One of my favorite people is a beyond badass marketing manager by day and a sci-fi novelist by night. Like many of my clients, she started working with me because she wanted to make a change--in her case, a shift from management to a more strategic consulting role.
So she sent me her most updated resume, and it was great. Totally professional. A perfectly accurate representation of her professional accomplishments to date. A good indication of just how driven, intelligent, and talented she is.
But it only had the present tense of her career in mind. It got into what she does now, but it didn't get into what she's capable of doing. I e-mailed her back and told her, "If you want to be a consultant, write your resume like you're already a consultant."
Now, I didn't tell her to lie, or even embellish. I mean, look at my tagline. That's not my style!
I did, however, tell her to sit and really think about the *full* scope of the jobs she's had before. She's been a marketing manager for years, but she doesn't just manage the ideas of others; she implements her own ideas, too. She's a creative leader in her own right, even if that's not a part of her job description.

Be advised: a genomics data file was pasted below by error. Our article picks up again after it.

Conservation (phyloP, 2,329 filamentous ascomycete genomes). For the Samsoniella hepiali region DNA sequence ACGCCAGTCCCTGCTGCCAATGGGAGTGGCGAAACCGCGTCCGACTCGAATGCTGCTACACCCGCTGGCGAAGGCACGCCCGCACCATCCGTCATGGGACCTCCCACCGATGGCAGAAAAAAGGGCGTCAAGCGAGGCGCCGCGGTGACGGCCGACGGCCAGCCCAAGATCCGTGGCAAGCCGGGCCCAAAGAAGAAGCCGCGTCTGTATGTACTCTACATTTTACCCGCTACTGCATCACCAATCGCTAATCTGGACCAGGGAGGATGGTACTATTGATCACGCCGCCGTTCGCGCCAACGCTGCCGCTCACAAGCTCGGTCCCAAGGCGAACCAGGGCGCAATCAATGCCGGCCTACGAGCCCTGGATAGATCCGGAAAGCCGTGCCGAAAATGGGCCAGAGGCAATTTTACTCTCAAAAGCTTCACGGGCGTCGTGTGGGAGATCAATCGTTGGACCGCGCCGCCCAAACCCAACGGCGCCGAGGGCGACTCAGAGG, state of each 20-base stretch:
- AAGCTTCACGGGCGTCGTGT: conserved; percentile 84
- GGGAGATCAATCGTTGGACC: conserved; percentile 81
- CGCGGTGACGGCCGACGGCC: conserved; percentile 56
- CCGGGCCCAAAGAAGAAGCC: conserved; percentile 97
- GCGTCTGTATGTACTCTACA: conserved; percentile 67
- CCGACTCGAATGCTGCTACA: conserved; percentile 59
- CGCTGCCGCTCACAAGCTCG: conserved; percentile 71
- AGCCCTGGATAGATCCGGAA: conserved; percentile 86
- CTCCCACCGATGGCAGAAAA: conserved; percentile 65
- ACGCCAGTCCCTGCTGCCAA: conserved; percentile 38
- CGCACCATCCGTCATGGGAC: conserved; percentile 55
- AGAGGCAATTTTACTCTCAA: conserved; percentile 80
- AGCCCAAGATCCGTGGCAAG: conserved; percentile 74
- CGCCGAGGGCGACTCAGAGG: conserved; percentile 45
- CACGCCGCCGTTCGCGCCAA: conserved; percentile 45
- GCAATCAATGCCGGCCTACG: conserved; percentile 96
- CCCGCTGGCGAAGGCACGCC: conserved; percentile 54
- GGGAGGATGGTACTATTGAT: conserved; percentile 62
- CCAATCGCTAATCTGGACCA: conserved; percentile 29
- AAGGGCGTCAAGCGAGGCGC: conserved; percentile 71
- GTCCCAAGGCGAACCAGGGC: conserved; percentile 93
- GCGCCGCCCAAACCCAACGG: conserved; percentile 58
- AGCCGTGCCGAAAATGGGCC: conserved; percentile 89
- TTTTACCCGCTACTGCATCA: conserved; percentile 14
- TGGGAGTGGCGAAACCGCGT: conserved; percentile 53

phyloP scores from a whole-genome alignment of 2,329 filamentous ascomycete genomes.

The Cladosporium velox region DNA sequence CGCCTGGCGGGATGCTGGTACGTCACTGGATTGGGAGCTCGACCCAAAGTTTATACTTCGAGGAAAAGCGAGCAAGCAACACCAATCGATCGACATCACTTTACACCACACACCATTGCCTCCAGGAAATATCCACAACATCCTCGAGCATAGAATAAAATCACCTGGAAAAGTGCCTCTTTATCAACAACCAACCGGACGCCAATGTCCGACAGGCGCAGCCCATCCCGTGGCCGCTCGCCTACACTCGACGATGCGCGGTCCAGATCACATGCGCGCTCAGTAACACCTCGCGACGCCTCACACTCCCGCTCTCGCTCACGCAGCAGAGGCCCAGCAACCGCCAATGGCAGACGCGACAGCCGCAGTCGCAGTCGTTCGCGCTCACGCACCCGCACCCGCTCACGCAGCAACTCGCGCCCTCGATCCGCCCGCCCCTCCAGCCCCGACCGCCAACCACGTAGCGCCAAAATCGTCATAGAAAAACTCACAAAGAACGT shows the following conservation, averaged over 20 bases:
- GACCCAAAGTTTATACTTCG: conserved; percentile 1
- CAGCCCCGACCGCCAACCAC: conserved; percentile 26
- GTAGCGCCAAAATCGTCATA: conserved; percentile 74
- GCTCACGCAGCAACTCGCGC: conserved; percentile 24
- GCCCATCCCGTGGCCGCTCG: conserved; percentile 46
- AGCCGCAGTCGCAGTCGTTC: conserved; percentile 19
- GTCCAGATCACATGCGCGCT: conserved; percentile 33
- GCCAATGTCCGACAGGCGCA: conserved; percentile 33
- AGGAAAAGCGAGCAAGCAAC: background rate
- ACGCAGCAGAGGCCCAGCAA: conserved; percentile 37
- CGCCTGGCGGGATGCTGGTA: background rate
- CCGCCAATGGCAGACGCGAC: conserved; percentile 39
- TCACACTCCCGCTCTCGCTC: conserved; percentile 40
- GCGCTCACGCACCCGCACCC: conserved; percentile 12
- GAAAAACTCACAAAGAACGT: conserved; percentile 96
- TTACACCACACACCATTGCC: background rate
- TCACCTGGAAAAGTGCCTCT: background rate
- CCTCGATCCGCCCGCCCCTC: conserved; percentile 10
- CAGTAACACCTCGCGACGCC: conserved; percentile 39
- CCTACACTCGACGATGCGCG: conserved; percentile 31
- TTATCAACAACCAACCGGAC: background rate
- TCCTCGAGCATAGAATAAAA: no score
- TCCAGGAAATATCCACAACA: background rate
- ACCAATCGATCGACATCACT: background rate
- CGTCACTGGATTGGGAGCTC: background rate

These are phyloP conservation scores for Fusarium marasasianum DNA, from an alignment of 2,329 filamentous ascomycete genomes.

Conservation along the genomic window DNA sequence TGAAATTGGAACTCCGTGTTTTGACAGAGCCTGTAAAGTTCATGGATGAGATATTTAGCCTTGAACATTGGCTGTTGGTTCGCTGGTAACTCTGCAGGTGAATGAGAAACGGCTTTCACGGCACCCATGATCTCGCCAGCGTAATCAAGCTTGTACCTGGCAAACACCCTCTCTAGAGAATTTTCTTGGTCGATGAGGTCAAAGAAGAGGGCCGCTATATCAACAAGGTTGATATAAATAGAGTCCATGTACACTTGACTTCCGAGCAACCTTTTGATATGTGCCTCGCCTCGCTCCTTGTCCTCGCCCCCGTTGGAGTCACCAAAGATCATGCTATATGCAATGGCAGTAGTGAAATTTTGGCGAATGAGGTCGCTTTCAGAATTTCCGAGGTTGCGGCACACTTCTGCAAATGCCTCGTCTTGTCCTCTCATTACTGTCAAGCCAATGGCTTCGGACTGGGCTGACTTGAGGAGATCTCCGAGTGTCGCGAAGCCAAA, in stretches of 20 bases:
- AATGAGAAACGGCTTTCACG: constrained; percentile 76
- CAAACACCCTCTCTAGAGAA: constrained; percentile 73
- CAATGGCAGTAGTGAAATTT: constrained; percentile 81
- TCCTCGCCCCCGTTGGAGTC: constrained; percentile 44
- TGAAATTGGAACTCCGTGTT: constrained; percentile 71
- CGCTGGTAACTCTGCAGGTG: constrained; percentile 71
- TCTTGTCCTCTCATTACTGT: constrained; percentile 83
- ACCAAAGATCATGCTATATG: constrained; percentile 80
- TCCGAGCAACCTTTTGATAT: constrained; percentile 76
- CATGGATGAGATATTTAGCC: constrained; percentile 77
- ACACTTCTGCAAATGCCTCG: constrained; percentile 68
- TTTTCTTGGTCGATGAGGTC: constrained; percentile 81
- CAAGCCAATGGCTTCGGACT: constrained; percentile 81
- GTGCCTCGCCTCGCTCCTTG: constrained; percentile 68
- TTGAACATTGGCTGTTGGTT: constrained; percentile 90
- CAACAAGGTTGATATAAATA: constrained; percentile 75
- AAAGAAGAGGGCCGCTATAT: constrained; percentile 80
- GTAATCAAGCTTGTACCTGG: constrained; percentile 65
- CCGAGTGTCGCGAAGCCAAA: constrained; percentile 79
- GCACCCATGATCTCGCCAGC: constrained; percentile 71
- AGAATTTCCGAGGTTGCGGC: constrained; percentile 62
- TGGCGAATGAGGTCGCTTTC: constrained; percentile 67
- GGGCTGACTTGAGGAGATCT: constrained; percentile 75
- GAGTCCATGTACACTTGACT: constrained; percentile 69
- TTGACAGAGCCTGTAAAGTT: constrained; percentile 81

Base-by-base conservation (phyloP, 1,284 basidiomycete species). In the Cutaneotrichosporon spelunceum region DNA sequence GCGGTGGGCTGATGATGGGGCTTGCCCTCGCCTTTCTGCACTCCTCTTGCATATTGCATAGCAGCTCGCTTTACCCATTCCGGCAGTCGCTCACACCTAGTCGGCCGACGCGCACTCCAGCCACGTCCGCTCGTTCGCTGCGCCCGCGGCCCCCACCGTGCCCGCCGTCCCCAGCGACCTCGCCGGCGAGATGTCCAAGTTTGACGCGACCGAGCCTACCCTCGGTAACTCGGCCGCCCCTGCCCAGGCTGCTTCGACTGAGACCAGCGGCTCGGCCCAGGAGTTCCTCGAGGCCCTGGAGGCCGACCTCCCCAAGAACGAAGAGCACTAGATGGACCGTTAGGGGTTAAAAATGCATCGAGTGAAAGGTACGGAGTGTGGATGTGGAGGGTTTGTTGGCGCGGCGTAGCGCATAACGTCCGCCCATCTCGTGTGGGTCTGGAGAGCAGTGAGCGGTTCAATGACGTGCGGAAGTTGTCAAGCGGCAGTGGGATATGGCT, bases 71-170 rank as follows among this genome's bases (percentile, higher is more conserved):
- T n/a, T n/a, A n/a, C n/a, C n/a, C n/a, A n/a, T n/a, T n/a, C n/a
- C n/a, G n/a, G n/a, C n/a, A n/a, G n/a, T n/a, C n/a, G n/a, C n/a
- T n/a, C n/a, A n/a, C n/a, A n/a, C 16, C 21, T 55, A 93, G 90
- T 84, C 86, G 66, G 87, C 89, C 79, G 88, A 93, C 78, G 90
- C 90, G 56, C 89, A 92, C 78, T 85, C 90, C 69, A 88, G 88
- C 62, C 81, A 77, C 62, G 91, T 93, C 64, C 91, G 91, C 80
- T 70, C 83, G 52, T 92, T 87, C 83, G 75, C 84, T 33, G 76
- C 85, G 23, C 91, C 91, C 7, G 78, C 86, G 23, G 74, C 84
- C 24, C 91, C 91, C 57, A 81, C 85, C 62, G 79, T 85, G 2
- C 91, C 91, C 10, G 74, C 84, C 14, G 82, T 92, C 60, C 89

In my client's case, I actually had the privilege of having been a colleague of hers at one of her previous jobs, so I knew firsthand that she was underselling herself, big time. But even if I hadn't, I would have had a hunch--because it's just that common. Professionals of all ages and levels of experience, women especially, have a tendency to undervalue ourselves. We tend to only think in terms of what we've already done rather than what we can do. Your best resume is a combination of both.
I always recommend using the Profile or Summary at the top of your CV as a jumping off point. Here, you can be frank about the shift you're looking to make. "Here's what I've done for the last several years. Here's what I'm capable of doing. And here's what I really want to do." Be totally transparent. It'll lay the groundwork for the shift you're looking to make.
Remember: in any job, chances are you're doing much, much more than you're giving yourself credit for on your resume. Make sure you're getting it all.